World Health Organisation study finds Kiwis are getting lazier

A man sits on a couch.
A man sits on a couch. Photo credit: Getty

A new World Health Organisation (WHO) report has found people are getting lazier - especially New Zealanders.

The study, which was published in The Lancet, looked at the self-reported data of 1.9 million people and found rising numbers of people admitting they were inactive.

To be inactive, a person would have to do less than 150 minutes of moderate exercise or 75 minutes of vigorous exercise a week.

Inactivity could lead to adverse health problems like heart diseases and Type 2 diabetes.

High-income countries, which include the United States and United Kingdom, had risen from 32 percent classed as inactive in 2001, to 37 percent in 2016, the BBC reports.

Among the main countries driving that trend upwards are New Zealand, Germany and the United States.

Women were found to be less active than men everywhere, except East and South-East Asia, which the researchers put down to their higher participation in domestic tasks.

"One way to explain sex differences in activity is to assess male and female participation in different domains of activity (activity at work or in the household, for transport, and during leisure time), and at different intensities," the report said.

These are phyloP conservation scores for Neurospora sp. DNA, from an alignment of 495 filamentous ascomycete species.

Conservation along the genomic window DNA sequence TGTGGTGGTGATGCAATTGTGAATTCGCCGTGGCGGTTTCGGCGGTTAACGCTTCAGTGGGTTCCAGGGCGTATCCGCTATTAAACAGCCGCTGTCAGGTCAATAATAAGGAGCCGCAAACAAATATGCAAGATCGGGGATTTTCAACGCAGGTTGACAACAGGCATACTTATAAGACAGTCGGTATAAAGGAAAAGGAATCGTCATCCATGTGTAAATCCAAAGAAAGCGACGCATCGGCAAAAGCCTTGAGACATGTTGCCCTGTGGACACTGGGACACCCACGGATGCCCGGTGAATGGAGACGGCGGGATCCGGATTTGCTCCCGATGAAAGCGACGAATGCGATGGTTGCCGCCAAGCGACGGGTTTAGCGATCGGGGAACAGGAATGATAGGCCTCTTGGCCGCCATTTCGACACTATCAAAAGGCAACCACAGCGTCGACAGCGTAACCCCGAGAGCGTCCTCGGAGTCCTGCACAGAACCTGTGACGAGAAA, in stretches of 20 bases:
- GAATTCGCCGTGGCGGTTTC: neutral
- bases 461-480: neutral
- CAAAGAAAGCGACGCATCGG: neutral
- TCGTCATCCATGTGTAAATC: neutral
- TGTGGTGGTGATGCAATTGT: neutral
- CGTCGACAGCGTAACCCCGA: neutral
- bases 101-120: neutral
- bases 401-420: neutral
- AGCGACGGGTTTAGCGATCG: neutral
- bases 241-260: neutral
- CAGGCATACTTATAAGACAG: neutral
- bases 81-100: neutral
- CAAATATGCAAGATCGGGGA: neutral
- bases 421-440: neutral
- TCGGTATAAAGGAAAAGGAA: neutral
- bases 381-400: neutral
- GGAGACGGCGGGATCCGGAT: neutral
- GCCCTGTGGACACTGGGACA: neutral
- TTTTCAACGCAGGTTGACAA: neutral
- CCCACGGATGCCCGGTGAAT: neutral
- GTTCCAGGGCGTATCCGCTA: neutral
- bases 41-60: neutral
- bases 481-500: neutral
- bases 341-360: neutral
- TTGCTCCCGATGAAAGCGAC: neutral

"Offering more opportunities for safe and accessible leisure-time activity to women in order to increase their overall levels of activity would therefore help close the gender gap, and achieve the 2025 global physical activity target."

The report also singled out transport as a reason people are less active, saying in the wealthier countries motorised transport has led to more sedentary lifestyles.

It suggested non-motorised forms of transport like walking and cycling should be encouraged.

"Effective policies include improved provision of cycling and walking infrastructure, improving road safety, and creating more opportunities for physical activity in public open spaces and parks, in workplaces, and in other local community settings," it said.